Boat Captains Ferry People Home to Sanibel Island After Hurricane Ian

Boat captain Court Douthit surveys damage in Iona, Florida after Hurricane Ian.
Boat captain Court Douthit surveys damage in Iona, Florida after Hurricane Ian. Photo by Noah Miller
It's 4 a.m. on Friday, October 7, and boat captain Jarrod Wallach is towing his vessel in the early morning dusk from Tampa Bay to Cape Coral.

After Hurricane Ian battered Florida's gulf coast, Wallach's fishing charter business, Aquatic Escapes, took a hit. Charters he had scheduled for the coming weeks were canceled, and his boat sustained damage from the devastating storm, though he was better off than most.

But instead of sitting around in Tampa, which avoided the worst of Ian's wrath, Wallach drove down to ground zero in decimated communities of southwest Florida. He and other captains look to make like the boatmen of old, ferrying people on and off the now-isolated Sanibel Island.

"I'm devoting any time I have off for the next five weeks to get down there," Wallach tells New Times. "I'm able to benefit from some disaster work now that business is slow, but I also get to give people an opportunity to get back to the island since the bridge is out. It's feel-good work."

Wallach joins a growing list of fishing guides and boat captains for hire who are taking residents to and from Sanibel Island. Residents who need to survey the damage are landlocked while the Sanibel Causeway — the only road on or off the island — remains in shambles.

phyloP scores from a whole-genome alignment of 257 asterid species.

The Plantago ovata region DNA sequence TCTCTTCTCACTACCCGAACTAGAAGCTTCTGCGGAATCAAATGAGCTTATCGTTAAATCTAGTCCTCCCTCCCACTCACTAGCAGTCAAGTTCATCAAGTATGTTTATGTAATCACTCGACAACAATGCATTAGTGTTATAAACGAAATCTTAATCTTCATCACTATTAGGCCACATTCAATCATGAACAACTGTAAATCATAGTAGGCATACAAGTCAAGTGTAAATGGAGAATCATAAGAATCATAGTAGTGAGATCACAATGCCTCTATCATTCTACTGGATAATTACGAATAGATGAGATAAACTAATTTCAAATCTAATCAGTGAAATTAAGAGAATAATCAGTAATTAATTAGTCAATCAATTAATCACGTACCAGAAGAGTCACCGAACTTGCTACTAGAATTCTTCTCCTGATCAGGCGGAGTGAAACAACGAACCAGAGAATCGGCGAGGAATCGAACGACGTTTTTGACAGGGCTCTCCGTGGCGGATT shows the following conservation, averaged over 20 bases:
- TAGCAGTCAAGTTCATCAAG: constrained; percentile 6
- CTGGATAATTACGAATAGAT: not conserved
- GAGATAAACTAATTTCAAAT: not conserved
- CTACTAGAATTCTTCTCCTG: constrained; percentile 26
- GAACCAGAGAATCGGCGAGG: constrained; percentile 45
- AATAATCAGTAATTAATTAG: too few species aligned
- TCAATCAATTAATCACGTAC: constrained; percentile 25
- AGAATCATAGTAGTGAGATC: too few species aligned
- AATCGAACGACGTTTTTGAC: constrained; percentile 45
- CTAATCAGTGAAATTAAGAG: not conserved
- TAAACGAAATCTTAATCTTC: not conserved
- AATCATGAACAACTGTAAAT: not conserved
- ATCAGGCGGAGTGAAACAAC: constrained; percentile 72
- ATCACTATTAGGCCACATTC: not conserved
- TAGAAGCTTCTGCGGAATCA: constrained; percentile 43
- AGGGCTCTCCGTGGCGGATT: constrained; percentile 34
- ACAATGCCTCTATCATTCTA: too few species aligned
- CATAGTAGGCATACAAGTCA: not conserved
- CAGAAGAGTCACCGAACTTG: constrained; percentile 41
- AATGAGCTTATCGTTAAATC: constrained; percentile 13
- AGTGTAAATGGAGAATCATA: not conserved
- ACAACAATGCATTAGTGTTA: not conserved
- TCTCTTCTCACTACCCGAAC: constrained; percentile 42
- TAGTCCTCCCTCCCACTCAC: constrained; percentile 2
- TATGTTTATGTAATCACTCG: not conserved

Sanibel city officials hope to have a temporary road connecting the island back to the mainland in place by the end of October.
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The Sanibel Causeway collapsed after sustaining severe damage in Hurricane Ian.
Photo by Jarrod Wallach
The boatmen are part of an operation by the nonprofit group Captains For Clean Water (CFCW), which has coordinated with the City of Sanibel to help residents and keep fishing guides afloat.

"Operation Sanibel Support is an informal partnership with the City of Sanibel to try to facilitate giving out-of-work guys an opportunity to make some money using their boats, and to take residents back and forth from the island," says Jessica Pinsky, director of policy and public affairs for CFCW.

The nonprofit invites licensed boat captains and fishing guides affected by the storm to reach out to them to join their charter directory at CFCW vets the boatmen to ensure they are licensed and insured, requires them to stick to strict pricing guidelines, and lists their contact info on the directory.

The captains aren't allowed to charge more than $300 for one to two hours of transportation, and residents who use the service are encouraged to fill out a CFCW survey if a captain overcharges them.

"We’ve been very firm with the guides – there’s no price gouging on this. Some of the guides have actually donated a lot of trips," Pinsky tells New Times.

The residents of Sanibel, many of them retirees and snowbirds, were evacuated from the island just before Ian annihilated the small city.